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Article |

Hemodynamic Studies of the Audiofrequency Analysis of Carotid Bruits

David J. Bouchier-Hayes, MCh, FRCS; Randolph D. Maloney, MD; Nancy C. Reidy, RN; William M. Abbott, MD
Arch Surg. 1978;113(8):920-923. doi:10.1001/archsurg.1978.01370200014003.
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• The contribution of carotid audiofrequency analysis to the noninvasive diagnosis of carotid arterial lesions requires clarification. Carotid arterial stenoses were simulated in the dog and the following measurements were made: proximal and distal arterial pressure, blood flow, percent area reduction, and carotid audiofrequency analysis. A 40% area reduction produced a systolic bruit but no interference with flow or pressure. A 60% area reduction produced a pansystolic bruit and a reduction in peak systolic flow (precritical stenosis). A 70% area reduction produced a systolic bruit that extended into diastole, a reduction in mean blood flow, and an increased pressure gradient (critical stenosis). At total occlusion, there was no recordable heart sound or bruit. Carotid audiofrequency analysis can establish the hemodynamic importance of a carotid artery lesion and it is an essential component of any noninvasive examination.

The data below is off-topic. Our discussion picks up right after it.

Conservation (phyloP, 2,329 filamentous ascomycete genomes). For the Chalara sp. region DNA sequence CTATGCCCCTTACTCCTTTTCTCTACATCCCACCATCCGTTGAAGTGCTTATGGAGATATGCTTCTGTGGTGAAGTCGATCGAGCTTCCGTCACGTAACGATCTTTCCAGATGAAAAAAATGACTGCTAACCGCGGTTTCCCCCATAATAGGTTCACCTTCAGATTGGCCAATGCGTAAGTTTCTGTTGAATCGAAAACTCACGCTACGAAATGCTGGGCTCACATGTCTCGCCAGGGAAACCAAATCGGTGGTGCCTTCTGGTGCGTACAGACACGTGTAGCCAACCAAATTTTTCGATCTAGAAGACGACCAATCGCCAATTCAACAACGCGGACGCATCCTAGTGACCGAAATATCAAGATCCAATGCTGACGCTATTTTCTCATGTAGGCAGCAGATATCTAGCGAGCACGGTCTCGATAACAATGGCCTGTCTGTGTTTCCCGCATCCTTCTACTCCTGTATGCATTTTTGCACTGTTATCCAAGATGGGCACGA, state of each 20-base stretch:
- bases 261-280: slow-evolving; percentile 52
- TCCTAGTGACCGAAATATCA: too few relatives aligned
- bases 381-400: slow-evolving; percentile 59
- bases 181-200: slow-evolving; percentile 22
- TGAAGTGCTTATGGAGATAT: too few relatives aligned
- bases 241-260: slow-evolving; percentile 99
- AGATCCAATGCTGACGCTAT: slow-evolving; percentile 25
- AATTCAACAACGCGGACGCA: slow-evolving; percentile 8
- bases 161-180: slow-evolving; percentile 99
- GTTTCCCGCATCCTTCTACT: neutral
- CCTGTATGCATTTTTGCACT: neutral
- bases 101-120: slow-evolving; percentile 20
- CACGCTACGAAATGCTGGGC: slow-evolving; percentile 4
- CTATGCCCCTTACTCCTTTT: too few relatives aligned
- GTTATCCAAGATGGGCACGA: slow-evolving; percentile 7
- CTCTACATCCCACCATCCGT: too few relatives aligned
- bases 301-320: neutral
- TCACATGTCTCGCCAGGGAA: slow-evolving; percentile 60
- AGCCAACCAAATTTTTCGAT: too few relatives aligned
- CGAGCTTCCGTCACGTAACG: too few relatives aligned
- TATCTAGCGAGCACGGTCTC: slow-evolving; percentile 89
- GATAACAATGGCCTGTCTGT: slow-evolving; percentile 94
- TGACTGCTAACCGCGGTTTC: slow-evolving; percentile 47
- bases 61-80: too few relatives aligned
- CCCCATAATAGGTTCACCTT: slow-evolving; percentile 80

(Arch Surg 113:920-923, 1978)


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